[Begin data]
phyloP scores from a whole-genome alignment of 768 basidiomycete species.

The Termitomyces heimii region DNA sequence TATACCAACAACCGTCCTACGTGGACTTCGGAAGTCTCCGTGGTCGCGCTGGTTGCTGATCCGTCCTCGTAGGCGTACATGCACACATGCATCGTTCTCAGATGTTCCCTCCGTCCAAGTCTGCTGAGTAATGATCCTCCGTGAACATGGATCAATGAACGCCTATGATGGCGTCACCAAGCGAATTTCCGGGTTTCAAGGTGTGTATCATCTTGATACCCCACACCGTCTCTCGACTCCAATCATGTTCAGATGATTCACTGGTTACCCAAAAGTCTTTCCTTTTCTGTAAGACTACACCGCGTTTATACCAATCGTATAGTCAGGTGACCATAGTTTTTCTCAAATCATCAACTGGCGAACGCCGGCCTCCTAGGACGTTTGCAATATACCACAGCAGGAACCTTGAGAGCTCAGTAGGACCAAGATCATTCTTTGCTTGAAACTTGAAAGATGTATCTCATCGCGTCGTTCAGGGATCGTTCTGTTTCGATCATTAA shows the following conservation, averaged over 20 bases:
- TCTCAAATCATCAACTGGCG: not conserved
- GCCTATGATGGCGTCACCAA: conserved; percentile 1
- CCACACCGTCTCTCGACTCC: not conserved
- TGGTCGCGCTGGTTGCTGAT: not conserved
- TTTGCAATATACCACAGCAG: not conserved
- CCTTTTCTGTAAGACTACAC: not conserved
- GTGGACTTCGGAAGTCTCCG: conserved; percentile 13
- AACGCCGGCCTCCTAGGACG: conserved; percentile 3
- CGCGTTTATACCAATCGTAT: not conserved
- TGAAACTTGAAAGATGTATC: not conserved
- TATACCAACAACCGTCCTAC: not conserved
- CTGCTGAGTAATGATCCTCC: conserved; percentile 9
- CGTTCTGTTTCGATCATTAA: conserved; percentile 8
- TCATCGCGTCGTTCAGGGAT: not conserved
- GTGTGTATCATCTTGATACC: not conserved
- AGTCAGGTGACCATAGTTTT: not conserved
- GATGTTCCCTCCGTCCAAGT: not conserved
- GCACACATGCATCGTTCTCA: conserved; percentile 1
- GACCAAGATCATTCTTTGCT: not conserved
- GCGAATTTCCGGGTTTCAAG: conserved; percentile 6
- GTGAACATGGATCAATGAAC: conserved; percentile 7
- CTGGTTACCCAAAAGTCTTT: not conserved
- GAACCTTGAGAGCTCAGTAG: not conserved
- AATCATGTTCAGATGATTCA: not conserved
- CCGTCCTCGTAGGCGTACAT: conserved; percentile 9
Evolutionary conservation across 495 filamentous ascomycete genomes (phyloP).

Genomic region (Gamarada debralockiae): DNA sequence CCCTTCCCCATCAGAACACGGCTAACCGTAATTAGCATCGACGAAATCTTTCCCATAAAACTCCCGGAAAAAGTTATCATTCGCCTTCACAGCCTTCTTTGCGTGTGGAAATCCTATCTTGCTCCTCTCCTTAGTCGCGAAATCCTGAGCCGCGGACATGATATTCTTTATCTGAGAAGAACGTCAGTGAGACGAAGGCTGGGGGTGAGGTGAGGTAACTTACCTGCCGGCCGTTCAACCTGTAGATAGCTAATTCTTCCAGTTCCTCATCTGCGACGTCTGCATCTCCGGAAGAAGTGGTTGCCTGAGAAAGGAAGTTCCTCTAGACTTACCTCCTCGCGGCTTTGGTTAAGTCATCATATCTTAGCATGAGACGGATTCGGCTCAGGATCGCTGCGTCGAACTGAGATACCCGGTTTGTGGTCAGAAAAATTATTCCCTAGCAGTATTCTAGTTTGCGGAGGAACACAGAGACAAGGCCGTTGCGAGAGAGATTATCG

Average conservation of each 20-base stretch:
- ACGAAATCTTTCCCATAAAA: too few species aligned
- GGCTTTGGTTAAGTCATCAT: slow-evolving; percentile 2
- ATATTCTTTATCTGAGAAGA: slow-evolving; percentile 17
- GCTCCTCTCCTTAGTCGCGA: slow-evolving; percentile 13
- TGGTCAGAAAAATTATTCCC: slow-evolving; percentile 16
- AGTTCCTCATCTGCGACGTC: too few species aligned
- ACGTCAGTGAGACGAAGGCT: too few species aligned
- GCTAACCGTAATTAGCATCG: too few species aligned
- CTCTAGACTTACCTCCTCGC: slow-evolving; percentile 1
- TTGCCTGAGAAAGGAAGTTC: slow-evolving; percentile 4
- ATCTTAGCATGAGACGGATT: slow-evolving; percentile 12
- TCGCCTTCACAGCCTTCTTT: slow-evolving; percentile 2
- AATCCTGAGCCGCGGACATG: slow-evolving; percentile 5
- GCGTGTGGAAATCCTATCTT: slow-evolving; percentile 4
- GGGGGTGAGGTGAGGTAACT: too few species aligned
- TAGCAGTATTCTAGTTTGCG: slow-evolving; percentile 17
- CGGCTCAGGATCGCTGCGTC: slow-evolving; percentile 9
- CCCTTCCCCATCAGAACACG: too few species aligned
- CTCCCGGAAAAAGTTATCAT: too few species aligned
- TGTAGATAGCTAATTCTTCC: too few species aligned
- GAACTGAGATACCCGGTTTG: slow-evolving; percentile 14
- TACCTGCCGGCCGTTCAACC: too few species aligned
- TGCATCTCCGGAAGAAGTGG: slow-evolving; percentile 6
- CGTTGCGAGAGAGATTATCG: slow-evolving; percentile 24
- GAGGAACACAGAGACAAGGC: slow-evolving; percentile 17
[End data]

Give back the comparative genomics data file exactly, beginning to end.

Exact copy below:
phyloP scores from a whole-genome alignment of 768 basidiomycete species.

The Termitomyces heimii region DNA sequence TATACCAACAACCGTCCTACGTGGACTTCGGAAGTCTCCGTGGTCGCGCTGGTTGCTGATCCGTCCTCGTAGGCGTACATGCACACATGCATCGTTCTCAGATGTTCCCTCCGTCCAAGTCTGCTGAGTAATGATCCTCCGTGAACATGGATCAATGAACGCCTATGATGGCGTCACCAAGCGAATTTCCGGGTTTCAAGGTGTGTATCATCTTGATACCCCACACCGTCTCTCGACTCCAATCATGTTCAGATGATTCACTGGTTACCCAAAAGTCTTTCCTTTTCTGTAAGACTACACCGCGTTTATACCAATCGTATAGTCAGGTGACCATAGTTTTTCTCAAATCATCAACTGGCGAACGCCGGCCTCCTAGGACGTTTGCAATATACCACAGCAGGAACCTTGAGAGCTCAGTAGGACCAAGATCATTCTTTGCTTGAAACTTGAAAGATGTATCTCATCGCGTCGTTCAGGGATCGTTCTGTTTCGATCATTAA shows the following conservation, averaged over 20 bases:
- TCTCAAATCATCAACTGGCG: not conserved
- GCCTATGATGGCGTCACCAA: conserved; percentile 1
- CCACACCGTCTCTCGACTCC: not conserved
- TGGTCGCGCTGGTTGCTGAT: not conserved
- TTTGCAATATACCACAGCAG: not conserved
- CCTTTTCTGTAAGACTACAC: not conserved
- GTGGACTTCGGAAGTCTCCG: conserved; percentile 13
- AACGCCGGCCTCCTAGGACG: conserved; percentile 3
- CGCGTTTATACCAATCGTAT: not conserved
- TGAAACTTGAAAGATGTATC: not conserved
- TATACCAACAACCGTCCTAC: not conserved
- CTGCTGAGTAATGATCCTCC: conserved; percentile 9
- CGTTCTGTTTCGATCATTAA: conserved; percentile 8
- TCATCGCGTCGTTCAGGGAT: not conserved
- GTGTGTATCATCTTGATACC: not conserved
- AGTCAGGTGACCATAGTTTT: not conserved
- GATGTTCCCTCCGTCCAAGT: not conserved
- GCACACATGCATCGTTCTCA: conserved; percentile 1
- GACCAAGATCATTCTTTGCT: not conserved
- GCGAATTTCCGGGTTTCAAG: conserved; percentile 6
- GTGAACATGGATCAATGAAC: conserved; percentile 7
- CTGGTTACCCAAAAGTCTTT: not conserved
- GAACCTTGAGAGCTCAGTAG: not conserved
- AATCATGTTCAGATGATTCA: not conserved
- CCGTCCTCGTAGGCGTACAT: conserved; percentile 9
Evolutionary conservation across 495 filamentous ascomycete genomes (phyloP).

Genomic region (Gamarada debralockiae): DNA sequence CCCTTCCCCATCAGAACACGGCTAACCGTAATTAGCATCGACGAAATCTTTCCCATAAAACTCCCGGAAAAAGTTATCATTCGCCTTCACAGCCTTCTTTGCGTGTGGAAATCCTATCTTGCTCCTCTCCTTAGTCGCGAAATCCTGAGCCGCGGACATGATATTCTTTATCTGAGAAGAACGTCAGTGAGACGAAGGCTGGGGGTGAGGTGAGGTAACTTACCTGCCGGCCGTTCAACCTGTAGATAGCTAATTCTTCCAGTTCCTCATCTGCGACGTCTGCATCTCCGGAAGAAGTGGTTGCCTGAGAAAGGAAGTTCCTCTAGACTTACCTCCTCGCGGCTTTGGTTAAGTCATCATATCTTAGCATGAGACGGATTCGGCTCAGGATCGCTGCGTCGAACTGAGATACCCGGTTTGTGGTCAGAAAAATTATTCCCTAGCAGTATTCTAGTTTGCGGAGGAACACAGAGACAAGGCCGTTGCGAGAGAGATTATCG

Average conservation of each 20-base stretch:
- ACGAAATCTTTCCCATAAAA: too few species aligned
- GGCTTTGGTTAAGTCATCAT: slow-evolving; percentile 2
- ATATTCTTTATCTGAGAAGA: slow-evolving; percentile 17
- GCTCCTCTCCTTAGTCGCGA: slow-evolving; percentile 13
- TGGTCAGAAAAATTATTCCC: slow-evolving; percentile 16
- AGTTCCTCATCTGCGACGTC: too few species aligned
- ACGTCAGTGAGACGAAGGCT: too few species aligned
- GCTAACCGTAATTAGCATCG: too few species aligned
- CTCTAGACTTACCTCCTCGC: slow-evolving; percentile 1
- TTGCCTGAGAAAGGAAGTTC: slow-evolving; percentile 4
- ATCTTAGCATGAGACGGATT: slow-evolving; percentile 12
- TCGCCTTCACAGCCTTCTTT: slow-evolving; percentile 2
- AATCCTGAGCCGCGGACATG: slow-evolving; percentile 5
- GCGTGTGGAAATCCTATCTT: slow-evolving; percentile 4
- GGGGGTGAGGTGAGGTAACT: too few species aligned
- TAGCAGTATTCTAGTTTGCG: slow-evolving; percentile 17
- CGGCTCAGGATCGCTGCGTC: slow-evolving; percentile 9
- CCCTTCCCCATCAGAACACG: too few species aligned
- CTCCCGGAAAAAGTTATCAT: too few species aligned
- TGTAGATAGCTAATTCTTCC: too few species aligned
- GAACTGAGATACCCGGTTTG: slow-evolving; percentile 14
- TACCTGCCGGCCGTTCAACC: too few species aligned
- TGCATCTCCGGAAGAAGTGG: slow-evolving; percentile 6
- CGTTGCGAGAGAGATTATCG: slow-evolving; percentile 24
- GAGGAACACAGAGACAAGGC: slow-evolving; percentile 17